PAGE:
A leading travel lawyer has warned holiday makers to double check that they book their holidays through an Atol registered travel company after thousands of customers were potentially left with just a few pounds in compensation after the un-registered Low Cost Holidays went into administration late last week.

It is believed there are as many as 27,000 customers abroad, and 110,000 with future bookings with the company.

Clare Campbell, a partner in the travel team at law firm Leigh Day said that all travelers should be fully aware of whether the travel company they are booking through is registered with the UK Government-backed Atol scheme to ensure their holiday is protected.

Ms Campbell said: “Travellers should look for the ATOL logo in their travel company’s brochures, adverts and websites. Your travel company should also be able to tell you if ATOL protection applies. If they aren’t sure they can check the website at www.caa.co.uk.”

ATOL, which stands for Air Travel Organiser’s Licence, was first introduced in 1973 and is run by the Civil Aviation Authority (CAA). It is funded by contributions from the travel companies, who must pay £2.50 into the scheme for each person they book on a holiday.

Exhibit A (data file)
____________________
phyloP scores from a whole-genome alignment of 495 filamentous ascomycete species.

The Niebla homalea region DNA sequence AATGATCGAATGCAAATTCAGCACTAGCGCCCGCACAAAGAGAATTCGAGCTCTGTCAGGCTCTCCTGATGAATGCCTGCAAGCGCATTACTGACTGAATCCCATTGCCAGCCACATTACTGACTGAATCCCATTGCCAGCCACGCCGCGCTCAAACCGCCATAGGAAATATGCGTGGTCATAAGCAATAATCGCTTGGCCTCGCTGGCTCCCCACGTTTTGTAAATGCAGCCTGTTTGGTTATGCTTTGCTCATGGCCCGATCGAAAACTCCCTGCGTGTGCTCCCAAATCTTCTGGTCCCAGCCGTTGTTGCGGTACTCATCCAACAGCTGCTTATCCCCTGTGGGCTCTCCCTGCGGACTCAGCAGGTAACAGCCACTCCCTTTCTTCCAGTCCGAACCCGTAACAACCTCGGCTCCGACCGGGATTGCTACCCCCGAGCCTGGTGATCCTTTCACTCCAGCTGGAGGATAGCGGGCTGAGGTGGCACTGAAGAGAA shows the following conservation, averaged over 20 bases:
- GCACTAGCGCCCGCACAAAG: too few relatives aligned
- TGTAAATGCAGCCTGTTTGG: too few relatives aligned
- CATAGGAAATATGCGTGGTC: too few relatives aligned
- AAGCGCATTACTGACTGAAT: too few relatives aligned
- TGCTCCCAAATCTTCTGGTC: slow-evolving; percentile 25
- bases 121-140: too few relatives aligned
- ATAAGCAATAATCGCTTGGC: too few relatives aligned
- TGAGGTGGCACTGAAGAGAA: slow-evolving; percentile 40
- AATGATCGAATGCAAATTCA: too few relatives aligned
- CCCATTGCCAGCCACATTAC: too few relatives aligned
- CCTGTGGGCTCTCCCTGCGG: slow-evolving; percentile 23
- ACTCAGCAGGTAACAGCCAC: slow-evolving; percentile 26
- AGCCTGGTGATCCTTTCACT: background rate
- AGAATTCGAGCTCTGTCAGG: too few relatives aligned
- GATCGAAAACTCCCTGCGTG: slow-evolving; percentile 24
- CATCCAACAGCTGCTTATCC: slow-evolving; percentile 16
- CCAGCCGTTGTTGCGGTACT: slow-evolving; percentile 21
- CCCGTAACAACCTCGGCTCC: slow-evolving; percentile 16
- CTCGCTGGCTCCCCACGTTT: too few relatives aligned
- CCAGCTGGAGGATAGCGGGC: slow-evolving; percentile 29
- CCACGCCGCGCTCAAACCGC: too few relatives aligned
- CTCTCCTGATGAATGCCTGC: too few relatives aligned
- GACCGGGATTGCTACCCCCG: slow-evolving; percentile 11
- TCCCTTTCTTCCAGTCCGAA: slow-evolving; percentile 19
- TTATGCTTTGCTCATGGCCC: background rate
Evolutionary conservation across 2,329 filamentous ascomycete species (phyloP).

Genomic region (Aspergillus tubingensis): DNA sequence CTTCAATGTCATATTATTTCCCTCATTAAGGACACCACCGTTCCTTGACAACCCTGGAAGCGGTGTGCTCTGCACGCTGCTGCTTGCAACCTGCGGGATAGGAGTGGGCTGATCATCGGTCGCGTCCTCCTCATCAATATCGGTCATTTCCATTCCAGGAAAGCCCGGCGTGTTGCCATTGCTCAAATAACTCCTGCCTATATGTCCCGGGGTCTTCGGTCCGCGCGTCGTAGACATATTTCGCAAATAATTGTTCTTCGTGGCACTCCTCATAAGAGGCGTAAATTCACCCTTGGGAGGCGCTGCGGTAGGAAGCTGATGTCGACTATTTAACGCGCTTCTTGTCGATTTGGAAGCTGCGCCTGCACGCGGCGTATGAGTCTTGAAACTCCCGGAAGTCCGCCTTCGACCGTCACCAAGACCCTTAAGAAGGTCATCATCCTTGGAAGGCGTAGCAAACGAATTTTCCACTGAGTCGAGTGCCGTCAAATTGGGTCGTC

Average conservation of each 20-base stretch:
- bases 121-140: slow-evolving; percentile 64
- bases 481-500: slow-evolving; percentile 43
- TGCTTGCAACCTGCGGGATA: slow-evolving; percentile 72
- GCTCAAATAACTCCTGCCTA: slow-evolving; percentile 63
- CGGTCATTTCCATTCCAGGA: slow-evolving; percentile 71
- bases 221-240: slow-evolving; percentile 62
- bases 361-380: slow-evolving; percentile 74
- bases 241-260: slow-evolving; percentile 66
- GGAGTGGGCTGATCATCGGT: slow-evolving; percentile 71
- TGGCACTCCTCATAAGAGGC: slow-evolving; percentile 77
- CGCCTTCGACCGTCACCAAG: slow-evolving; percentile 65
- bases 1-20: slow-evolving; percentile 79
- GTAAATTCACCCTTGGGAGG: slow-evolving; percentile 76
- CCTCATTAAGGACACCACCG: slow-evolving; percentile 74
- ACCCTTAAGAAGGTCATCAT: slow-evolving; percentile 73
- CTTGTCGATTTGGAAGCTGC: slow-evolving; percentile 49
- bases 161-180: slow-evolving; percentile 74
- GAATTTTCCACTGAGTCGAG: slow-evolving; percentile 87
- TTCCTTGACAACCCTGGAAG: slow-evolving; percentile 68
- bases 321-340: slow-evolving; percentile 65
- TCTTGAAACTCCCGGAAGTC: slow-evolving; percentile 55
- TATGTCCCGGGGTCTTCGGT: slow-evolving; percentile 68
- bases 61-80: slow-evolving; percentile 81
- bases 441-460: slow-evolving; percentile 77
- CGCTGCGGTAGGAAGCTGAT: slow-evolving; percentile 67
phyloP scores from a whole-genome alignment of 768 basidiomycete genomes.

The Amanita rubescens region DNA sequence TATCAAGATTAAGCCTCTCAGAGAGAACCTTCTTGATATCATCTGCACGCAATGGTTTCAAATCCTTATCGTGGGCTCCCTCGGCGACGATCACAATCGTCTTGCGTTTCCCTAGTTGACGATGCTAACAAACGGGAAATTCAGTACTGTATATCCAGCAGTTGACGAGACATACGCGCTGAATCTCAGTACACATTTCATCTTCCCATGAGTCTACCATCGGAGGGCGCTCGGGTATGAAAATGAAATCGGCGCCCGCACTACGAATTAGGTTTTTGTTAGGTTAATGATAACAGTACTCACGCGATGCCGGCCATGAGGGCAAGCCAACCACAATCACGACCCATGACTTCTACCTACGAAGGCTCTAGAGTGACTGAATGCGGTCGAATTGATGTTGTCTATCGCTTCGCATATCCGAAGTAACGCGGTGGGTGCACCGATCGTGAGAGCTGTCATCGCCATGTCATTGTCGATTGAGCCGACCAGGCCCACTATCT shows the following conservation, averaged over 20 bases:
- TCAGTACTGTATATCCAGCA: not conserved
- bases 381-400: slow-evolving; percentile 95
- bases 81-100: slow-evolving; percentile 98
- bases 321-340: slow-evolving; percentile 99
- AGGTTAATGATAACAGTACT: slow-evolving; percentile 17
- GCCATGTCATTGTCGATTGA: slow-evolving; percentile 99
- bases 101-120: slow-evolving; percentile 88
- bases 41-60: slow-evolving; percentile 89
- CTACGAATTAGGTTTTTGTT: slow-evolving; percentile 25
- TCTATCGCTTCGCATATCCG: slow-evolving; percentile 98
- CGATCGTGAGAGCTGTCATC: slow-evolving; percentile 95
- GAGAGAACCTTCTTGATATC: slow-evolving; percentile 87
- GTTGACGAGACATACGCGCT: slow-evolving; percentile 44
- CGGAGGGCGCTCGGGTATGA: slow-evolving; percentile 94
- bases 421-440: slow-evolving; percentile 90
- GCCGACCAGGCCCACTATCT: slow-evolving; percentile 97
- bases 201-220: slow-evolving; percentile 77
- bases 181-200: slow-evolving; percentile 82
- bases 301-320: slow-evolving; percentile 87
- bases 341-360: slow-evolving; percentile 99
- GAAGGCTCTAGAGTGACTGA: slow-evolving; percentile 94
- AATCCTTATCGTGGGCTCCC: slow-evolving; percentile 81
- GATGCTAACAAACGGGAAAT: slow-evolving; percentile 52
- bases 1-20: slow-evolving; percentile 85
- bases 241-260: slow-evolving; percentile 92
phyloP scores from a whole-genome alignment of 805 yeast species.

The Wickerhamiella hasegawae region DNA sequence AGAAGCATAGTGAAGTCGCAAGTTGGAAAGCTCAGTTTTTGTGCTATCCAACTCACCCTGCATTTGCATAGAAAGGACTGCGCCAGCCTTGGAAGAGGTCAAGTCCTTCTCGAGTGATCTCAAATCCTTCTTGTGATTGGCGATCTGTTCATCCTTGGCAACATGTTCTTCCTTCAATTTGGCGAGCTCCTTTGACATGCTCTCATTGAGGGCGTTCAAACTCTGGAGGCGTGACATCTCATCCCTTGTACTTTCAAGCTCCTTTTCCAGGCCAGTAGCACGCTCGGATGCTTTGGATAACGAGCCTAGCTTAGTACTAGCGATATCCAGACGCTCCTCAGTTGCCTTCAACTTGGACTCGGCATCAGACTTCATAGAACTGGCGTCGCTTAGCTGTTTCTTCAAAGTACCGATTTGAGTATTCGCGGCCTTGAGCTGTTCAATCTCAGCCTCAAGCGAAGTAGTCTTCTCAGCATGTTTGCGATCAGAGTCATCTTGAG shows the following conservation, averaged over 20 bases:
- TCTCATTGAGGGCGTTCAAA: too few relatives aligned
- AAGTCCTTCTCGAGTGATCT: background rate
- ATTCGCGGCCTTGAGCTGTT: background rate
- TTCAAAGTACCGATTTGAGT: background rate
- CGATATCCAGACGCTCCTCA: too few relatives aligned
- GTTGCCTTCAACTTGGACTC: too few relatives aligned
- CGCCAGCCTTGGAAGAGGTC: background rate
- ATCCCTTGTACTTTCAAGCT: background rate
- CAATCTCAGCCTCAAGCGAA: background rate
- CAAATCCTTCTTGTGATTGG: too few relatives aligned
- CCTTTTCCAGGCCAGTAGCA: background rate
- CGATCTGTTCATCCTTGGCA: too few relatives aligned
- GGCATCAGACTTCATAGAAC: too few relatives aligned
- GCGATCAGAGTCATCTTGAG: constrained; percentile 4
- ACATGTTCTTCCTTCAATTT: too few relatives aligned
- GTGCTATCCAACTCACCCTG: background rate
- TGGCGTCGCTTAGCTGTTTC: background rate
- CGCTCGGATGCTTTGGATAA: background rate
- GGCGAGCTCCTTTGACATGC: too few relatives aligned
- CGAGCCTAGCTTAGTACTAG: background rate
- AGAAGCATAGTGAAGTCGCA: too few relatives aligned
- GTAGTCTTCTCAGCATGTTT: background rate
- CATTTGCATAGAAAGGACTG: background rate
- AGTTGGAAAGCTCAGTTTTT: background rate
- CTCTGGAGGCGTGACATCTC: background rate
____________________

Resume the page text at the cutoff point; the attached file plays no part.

By law, every UK travel company which sells air holidays and flights is required to hold an ATOL. However, the CAA said Low Cost Holidays was based in Majorca and was registered with the Balearic Islands authorities, and therefore not part of the UK's ATOL scheme.

If a travel company with an ATOL ceases trading, the ATOL scheme protects customers who had booked holidays with the firm. It ensures they do not get stranded abroad or lose money.

Mc Campbell explained: “The scheme is designed to reassure holidaymakers that their money is safe, and will provide assistance in the event of a travel company failure. However, in this case it seems that the company has not registered and many people will be losing a lot of money through their holiday booking.”

Low Cost Holidays blamed "the recent and ongoing turbulent financial environment" as the reason for its failure.

Smith & Williamson has been appointed as administrator, they told The Times that the company has a bond in place for 1.3 million euro (£1.09 million) - enough to pay out only a few pounds to each customer,

Finbarr O'Connell, of Smith & Williamson, told the newspaper: "There are about 140,000 customers we believe have lost out. Sadly, this means there will be very little back for any claim.”

The UK European Consumer Centre (UK ECC) advised those already on holiday to keep all receipts for any expenses related to Low Cost Holidays ceasing trading, saying it may be possible to make a claim via debit or credit card or an insurer.